Link: www.turnitin.com, for more information: http://www.turnitin.com/static/privacy.html

 

Important Note 3: Tutorial Participation: Tutorials start exactly one week after the first day that undergraduate classes begin. Students are expected to attend every tutorial and to be prepared to discuss the material. In second term (Jan-April), tutorials begin immediately the first week of the semester.

 

Important Note 4: Email Policy

It is the policy of the Faculty of Humanities that all email communication sent from students to instructors (including TAs), and from students to staff, must originate from the student's own McMaster University email account. This policy protects confidentiality and confirms the identity of the student. Instructors will delete emails that do not originate from a McMaster email account.

 

*          Students will be requested to complete an online course evaluation at the end of the course.

 

 

 

Essay Writing: You can find information on essay writing, format, documentation, and other course policies at: http://www.humanities.mcmaster.ca/~english/undergraduate/index.html

 (Go to the Department of English and Cultural Studies page on the McMaster website, go to Undergraduate Studies, and then choose the link on the left to “Handbook for Level 1 English and Cultural Studies Students”)

 

Copies of essays: You should keep a copy of all work submitted for the course

 

Academic dishonesty consists of misrepresentation by deception or by
other fraudulent means and can result in serious consequences, e.g. the
grade of zero on an assignment, loss of credit with a notation on the
transcript (notation reads: “Grade of F assigned for academic
dishonesty”), and/or suspension or expulsion from the university.

It is your responsibility to understand what constitutes academic
dishonesty. For information on the various kinds of academic dishonesty
please refer to the Academic Integrity Policy, specifically Appendix 3,
located at:  https://www.mcmaster.ca/academicintegrity/


The following illustrates only three forms of academic dishonesty:
1. Plagiarism, e.g. the submission of work that is not one’s own or for
which other credit has been obtained. (Insert specific course
information, e.g. style guide)
2. Improper collaboration in group work (Insert specific course information)
3. Copying or using unauthorized aids in tests and examinations.

 

Expectations of Essays:

  • write in a grammatically proper, error-free style
  • follow MLA style
  • draw upon secondary sources if you wish but make those sources truly secondary to your own critical argument
  • have a clear thesis or organizing argument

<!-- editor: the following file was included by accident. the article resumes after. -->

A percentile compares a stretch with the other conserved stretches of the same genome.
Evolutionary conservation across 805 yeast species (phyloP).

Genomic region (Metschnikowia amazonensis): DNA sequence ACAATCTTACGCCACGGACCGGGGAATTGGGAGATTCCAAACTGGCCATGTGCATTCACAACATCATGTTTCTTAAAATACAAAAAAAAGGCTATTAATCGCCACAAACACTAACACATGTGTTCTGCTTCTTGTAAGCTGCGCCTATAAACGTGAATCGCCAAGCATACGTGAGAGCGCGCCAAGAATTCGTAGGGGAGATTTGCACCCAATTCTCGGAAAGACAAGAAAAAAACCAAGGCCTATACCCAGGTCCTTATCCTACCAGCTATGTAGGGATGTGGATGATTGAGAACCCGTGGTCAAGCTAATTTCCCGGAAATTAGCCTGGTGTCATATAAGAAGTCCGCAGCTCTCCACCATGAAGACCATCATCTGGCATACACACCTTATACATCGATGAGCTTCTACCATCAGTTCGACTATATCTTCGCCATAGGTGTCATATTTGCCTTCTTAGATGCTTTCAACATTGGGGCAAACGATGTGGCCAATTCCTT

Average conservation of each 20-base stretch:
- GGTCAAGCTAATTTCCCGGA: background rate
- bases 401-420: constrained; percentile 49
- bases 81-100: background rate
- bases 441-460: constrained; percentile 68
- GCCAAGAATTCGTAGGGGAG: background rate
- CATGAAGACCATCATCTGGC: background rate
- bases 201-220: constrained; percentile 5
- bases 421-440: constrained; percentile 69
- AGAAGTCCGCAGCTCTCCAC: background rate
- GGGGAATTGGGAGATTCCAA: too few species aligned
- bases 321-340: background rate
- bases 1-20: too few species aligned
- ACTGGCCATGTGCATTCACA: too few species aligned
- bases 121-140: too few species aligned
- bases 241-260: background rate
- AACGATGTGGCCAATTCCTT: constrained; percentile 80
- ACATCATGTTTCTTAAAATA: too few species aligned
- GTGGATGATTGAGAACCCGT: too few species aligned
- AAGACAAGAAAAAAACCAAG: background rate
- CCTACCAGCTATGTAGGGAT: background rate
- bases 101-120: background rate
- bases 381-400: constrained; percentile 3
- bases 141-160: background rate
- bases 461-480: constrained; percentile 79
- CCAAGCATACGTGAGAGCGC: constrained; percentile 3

• write in paragraphs that are logically consecutive
  • do not substantially exceed or fall short of the length requirement
  • fully reference secondary sources in accordance with Academic Integrity policies
     

McMaster Grading Scale 

 

Grade

Equivalent Grade Point

Equivalent Percentages

A+

12

90-100

A

11

85-89

A-

10

80-84

B+

9

77-79

B

8

73-76

B-

7

70-72

C+

6

67-69

C

5

63-66

C-

4

60-62

D+

3

57-59

D

2

53-56

D-

1

50-52

F

0

0-49 -- Failure

 

 

 

 

 

 

 

 

 

 

 

 

 

 

 

 

 

 

 

 

These are the grading expectations of the department and this course:

 

First Class (A+, A, A-): Excellent. The essay thoughtfully develops an interesting thesis or shows a sophisticated understanding of concepts under study. The student is in command of the topic and shows some originality and enthusiasm in discussing it. The essay is well organized, convincingly argued, and clearly expressed --

a pleasure to read. It is virtually free of errors in grammar, spelling and punctuation, and uses the conventions of scholarly documentation correctly.

 

Second Class (B+, B, B-): Very Good to Good. A competent, accurate treatment of its topic but not as sophisticated as essays in the A range. The essay is well written and has a clear thesis or shows a good grasp of concepts under study. Essays at the bottom of this range may not have fully digested the material, and may lean uncritically on secondary sources. The organization is good and the sentences are all comprehensible. There are few errors in grammar, spelling and punctuation. The essay follows standard conventions of scholarly documentation.

 

Third Class (C+, C, C-): Good to Fair. A fairly basic or superficial treatment of the question or a fuzzy comprehension of concepts under study. The thesis is unclear, or trivial, or undeveloped. Much of the essay is summary or paraphrase, with only occasional analytical comment. There may be inaccuracies; essays at the bottom of this range may rely exclusively on secondary sources. The essay is disjointed; some sentences may be convoluted and incomprehensible. There may be mistakes in grammar, spelling and punctuation, as well as carelessness about scholarly documentation.

 

Credit (D+, D, D-): Poor. Has serious inaccuracies or inconsistencies. The student has some grasp of the topic, but not much. Where sources are cited, they tend to be misused or misinterpreted. The student may express opinions, but does not support them with evidence or argument. The essay lacks coherence, is unclear, and has many errors in grammar, spelling and punctuation.

 

Failure (F): Below University Standards. A serious misunderstanding or inability to grasp basic concepts. The essay is disorganized, obscure, full of grammatical errors, and difficult to understand.

 

Late essays: Late essays will be docked one grade per day late up to 7 days. For example, a B+ paper handed in two days late would be lowered to a B-. Saturday and Sunday are included in the calculation of days late. After seven days the grade is zero. TAs are not authorized to grant deadline extensions. Students must contact their Faculty Office to make arrangements before any deadline extensions can be considered.

 

Missed classes policy: read Tom Wayman’s poem on Avenue 🙂

 

Have an enjoyable term!